|Ben Watt — Hendra (2014)|
Ben Watt — Hendra
Ξ Featuring Bernard Butler, Ewan Pearson and Pink Floyd's David Gilmour, listen to the latest project from Everything But The Girl's Ben Watt.
Ξ “I’m up for selling the business/my heart isn’t in it/without your face over the counter”; England is a nation of struggling shopkeepers, and on his beautiful, bittersweet solo LP, Ben Watt embraces themes of disillusion and personal loss to echo a countrywide solemnity.
Occupations: Musician, singer-songwriter, DJ, producer, remixer, record label owner, radio presenter
Instruments: Vocals, guitar, bass, drums, keyboards/synths/piano/organ, turntable, programming
Born: December 6, 1962 in Marylebone, London, England
Location: Hampstead, North London, Britain, UK
Album release: 14 April, 2014
Recorded at David Gilmour’s Medina studio in Hove
Record Label: Unmade Road/Caroline
01 Hendra 3:22
02 Forget 5:14
03 Spring 3:55
04 Golden Ratio 5:14
05 Matthew Arnold's Field 4:32
06 The Gun 5:34
07 Nathaniel 4:46
08 The Levels 3:59
09 Young Man's Game 2:53
10 The Heart Is a Mirror 4:43
11 Hendra (Demo) 2:55
12 Spring (Demo) 3:14
13 Young Man's Game (Demo) 3:31
14 Forget (Live) 5:06
℗ 2014 Unmade Road Ltd. under exclusive license to Caroline International
By ANN POWERS | April 06, 201411:03 PM ET
Ξ The stranger on the bus, the woman who gives you your change at the corner store; every human loves and hurts and finds a way to navigate through life's confusions. But most people don't share their inner lives with many others. It's a special gift when an artist tells the stories of plain people in an ordinary voice, leaving in the stops and starts, the seeming banality, and the unadorned insight that each of us experiences when things hit hard, or when the days and nights just go on.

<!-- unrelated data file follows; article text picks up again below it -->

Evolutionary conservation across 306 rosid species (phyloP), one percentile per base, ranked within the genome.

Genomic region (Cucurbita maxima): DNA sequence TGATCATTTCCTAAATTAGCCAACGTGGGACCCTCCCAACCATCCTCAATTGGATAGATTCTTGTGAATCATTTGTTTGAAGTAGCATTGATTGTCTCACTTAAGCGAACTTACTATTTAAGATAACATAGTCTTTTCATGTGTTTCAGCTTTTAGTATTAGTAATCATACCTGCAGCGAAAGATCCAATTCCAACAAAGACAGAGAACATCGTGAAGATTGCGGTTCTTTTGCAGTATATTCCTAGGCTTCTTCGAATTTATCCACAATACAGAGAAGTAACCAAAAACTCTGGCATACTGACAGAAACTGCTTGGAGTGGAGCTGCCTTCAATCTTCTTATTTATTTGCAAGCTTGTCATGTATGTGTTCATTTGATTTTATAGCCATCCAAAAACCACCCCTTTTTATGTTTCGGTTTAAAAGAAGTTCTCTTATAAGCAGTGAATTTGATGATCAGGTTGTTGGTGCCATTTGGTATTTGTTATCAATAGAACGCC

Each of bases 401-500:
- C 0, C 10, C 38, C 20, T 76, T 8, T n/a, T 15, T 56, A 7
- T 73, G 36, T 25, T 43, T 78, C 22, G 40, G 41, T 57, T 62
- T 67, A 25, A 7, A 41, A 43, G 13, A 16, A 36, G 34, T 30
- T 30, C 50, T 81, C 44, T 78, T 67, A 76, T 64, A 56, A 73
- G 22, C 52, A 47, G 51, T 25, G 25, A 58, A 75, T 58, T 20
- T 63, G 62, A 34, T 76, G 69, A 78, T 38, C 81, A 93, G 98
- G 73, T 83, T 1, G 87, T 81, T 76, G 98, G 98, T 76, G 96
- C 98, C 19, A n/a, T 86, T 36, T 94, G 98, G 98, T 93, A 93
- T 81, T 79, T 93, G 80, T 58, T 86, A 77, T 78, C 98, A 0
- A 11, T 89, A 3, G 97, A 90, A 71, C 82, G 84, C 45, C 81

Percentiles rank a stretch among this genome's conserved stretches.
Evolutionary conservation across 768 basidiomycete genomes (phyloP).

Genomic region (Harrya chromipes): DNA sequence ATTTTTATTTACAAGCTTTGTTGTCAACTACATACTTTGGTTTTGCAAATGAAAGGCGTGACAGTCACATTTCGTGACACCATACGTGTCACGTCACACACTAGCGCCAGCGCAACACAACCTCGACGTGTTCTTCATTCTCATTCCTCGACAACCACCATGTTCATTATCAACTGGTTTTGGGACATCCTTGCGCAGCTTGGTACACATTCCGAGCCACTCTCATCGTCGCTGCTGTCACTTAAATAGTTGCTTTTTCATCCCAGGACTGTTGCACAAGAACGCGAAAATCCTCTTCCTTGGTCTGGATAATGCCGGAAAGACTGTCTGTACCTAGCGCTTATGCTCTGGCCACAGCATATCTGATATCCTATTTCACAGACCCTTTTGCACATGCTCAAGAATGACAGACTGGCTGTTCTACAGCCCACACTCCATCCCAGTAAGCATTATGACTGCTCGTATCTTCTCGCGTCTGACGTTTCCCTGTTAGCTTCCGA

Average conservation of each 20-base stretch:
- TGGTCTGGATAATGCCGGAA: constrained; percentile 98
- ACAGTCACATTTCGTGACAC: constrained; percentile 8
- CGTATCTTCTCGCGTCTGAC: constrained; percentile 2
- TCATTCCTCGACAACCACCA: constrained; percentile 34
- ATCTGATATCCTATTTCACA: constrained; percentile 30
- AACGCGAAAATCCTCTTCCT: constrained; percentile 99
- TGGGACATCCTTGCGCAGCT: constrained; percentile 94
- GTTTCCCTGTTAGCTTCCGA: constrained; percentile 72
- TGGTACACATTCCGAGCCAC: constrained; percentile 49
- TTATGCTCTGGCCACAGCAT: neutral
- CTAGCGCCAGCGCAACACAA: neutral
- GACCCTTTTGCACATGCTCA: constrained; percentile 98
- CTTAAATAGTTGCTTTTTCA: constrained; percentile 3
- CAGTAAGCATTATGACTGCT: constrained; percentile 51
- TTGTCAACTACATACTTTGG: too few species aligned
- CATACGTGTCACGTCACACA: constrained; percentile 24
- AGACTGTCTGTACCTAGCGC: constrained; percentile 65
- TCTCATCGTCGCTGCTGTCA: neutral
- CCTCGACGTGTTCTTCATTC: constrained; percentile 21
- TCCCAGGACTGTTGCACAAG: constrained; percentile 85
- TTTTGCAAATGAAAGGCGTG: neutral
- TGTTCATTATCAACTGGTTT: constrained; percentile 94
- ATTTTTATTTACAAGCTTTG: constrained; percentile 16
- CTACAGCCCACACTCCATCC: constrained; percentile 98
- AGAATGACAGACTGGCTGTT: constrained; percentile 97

Ξ Ben Watt is a master of detail and of quietude. In the longstanding duo Everything But The Girl, he and his partner Tracey Thorn developed a sound that ranged widely, showing traces of samba, torch songs, West Coast jazz, cosmopolitan country and, eventually, electronic music, while remaining whisperingly relatable. Watt and Thorn, though still married, put EBTG in the closet in 2000; she developed a solo career while he focused on writing (he's just published his second book), DJ work and running a record label. Now, with his first solo album in 31 years, Watt has returned to highly cultured, intimate songcraft. Those unnoticed confessions of private life were still there for him to mine.
Ξ Hendra's 10 songs are patient, even reticent creatures. They focus on the ruling subjects of midlife: the loss of loved ones, the ongoing confrontation with the fact that you are the sum of long–ago choices and circumstances, and the idea that fewer changes lie before you than behind. Many are internal monologues: a man describing the details of his mourning to his departed wife; another admitting that club life is a bit much for him now that he's past 49. Others show Watt engaging with bigger subjects, like gun control. But even then, he focuses on the wreath a victim's mother throws into the ocean, or a memorial spray–painted on a trailer door.
Ξ To frame these tales, with their startlingly powerful small denouements, Watt enlisted guitarist Bernard Butler, whose riffs and spare solos turn them into dialogues. Ξ Watt's keyboard or acoustic guitar forms the music's base, along with a restrained rhythm section, and his unassuming vocals guide the action. Butler lights a fire under all this modesty. In "The Levels," Pink Floyd guitarist David Gilmour adds an extra element of the sublime.